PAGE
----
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Research Hunting Areas Through the Record Books

The record books, that are put out by Boone & Crocket™ and Pope & Young™ are a good way to do research on a state. It takes a little time, but the knowledge it gives you on where to start in-depth research is very valuable. Note that not all hunters have their trophies measured, but those that do are a pretty good average.
To research an area with the record books:

1. List how many animals have been recorded in the record books in each county. List the scores of each animal.

2. Look over the complete list with emphasis on the last ten years. You can probably see which areas contain the minerals and genetics needed to grow large head gear. This will remain constant throughout the years so it will give you some idea of the feed in the area and the protection available. These area's will have some protection to provide a hiding place to allow the animal to get old. Most elk have little difficulty finding sufficient feed during the summer, so the habitat factor narrows down to availability of feed in the winter. It is not likely that large bulls will be found consistently in areas of poor or nonexistent winter range. Elk seem to grow larger antlers where limestone is found in the soil. Yet there is no proof that elk deliberately seek out limestone. Concentrate on areas with the highest bull to cow rations.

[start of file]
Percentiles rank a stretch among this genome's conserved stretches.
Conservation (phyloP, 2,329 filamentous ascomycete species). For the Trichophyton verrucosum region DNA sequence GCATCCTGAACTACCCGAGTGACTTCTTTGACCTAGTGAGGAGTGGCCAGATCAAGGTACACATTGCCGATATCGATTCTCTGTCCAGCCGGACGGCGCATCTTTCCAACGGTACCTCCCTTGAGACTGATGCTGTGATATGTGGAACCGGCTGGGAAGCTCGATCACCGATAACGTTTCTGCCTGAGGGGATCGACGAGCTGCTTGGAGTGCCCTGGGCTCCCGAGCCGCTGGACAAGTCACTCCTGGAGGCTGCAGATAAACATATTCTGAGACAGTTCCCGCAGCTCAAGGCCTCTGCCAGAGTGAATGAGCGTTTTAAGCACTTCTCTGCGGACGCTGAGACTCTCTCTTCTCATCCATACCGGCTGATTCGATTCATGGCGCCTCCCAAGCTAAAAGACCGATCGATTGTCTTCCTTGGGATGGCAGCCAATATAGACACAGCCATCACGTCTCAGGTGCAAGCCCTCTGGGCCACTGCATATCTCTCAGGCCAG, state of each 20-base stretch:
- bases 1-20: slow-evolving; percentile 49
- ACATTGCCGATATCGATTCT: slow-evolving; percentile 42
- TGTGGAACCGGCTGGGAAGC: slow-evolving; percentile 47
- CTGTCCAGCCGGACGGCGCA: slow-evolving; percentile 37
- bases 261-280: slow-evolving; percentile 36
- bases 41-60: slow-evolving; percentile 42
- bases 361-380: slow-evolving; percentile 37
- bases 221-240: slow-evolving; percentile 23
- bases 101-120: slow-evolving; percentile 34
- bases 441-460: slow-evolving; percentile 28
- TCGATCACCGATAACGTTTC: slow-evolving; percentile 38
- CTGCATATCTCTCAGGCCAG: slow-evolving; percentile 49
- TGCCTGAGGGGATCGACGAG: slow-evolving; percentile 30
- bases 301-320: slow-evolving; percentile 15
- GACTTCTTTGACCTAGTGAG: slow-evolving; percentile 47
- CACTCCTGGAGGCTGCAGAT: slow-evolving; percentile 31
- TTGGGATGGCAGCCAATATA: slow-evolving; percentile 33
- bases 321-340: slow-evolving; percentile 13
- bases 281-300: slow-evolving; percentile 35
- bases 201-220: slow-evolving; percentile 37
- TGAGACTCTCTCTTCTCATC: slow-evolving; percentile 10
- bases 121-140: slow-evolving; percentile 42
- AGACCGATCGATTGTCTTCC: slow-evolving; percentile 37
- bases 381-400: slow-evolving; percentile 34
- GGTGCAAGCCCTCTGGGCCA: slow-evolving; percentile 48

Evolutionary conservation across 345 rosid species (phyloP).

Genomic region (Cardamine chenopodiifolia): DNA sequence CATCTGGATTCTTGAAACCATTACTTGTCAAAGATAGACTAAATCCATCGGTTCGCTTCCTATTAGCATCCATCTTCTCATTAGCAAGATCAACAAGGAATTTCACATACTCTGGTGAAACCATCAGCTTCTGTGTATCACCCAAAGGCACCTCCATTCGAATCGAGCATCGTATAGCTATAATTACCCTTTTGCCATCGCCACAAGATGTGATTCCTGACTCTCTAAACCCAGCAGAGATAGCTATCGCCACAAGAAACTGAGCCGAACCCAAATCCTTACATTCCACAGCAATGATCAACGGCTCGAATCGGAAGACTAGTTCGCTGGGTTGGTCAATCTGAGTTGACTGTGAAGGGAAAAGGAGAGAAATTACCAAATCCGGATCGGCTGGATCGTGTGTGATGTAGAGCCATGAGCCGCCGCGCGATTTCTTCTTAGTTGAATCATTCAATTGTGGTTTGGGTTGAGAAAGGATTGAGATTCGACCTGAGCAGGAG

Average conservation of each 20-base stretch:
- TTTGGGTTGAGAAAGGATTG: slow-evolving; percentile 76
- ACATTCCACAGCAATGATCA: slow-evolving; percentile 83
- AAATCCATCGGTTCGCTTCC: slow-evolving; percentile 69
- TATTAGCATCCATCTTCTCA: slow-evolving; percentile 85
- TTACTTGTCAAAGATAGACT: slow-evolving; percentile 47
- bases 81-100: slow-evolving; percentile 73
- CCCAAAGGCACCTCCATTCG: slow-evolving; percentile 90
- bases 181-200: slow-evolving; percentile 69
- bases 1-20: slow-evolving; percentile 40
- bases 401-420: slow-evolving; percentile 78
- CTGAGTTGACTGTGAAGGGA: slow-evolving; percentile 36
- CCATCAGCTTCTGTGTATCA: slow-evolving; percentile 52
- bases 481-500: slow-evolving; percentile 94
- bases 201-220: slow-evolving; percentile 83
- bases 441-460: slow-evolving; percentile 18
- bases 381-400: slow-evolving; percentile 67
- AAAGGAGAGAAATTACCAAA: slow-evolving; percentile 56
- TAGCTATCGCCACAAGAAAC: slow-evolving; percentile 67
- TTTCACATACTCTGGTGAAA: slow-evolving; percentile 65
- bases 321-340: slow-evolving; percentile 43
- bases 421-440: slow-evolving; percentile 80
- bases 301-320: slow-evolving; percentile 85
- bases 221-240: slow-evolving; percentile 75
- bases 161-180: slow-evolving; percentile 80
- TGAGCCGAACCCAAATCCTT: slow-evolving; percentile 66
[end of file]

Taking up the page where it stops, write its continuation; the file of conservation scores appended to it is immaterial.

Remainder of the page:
3. Look to see where the largest typical deer are taken.

4. Look to see where the largest non-typical deer are taken.

5. Determine which county has the most animals recorded and which ones have the largest. Sort out the top four to five counties in each category.

6. Look at the most recent dates trying to find a trend in the harvest.

Pick an area and start additional research. If you don't get the answer you want from an area, pick the second area until you like what you are seeing about an area.

Put in for the licenses and tags. Apply early, and know when the deadlines are. Prepare your research early so you can get it done on time to apply for tags.

Written by Craig Watkins of The Hunter's Network.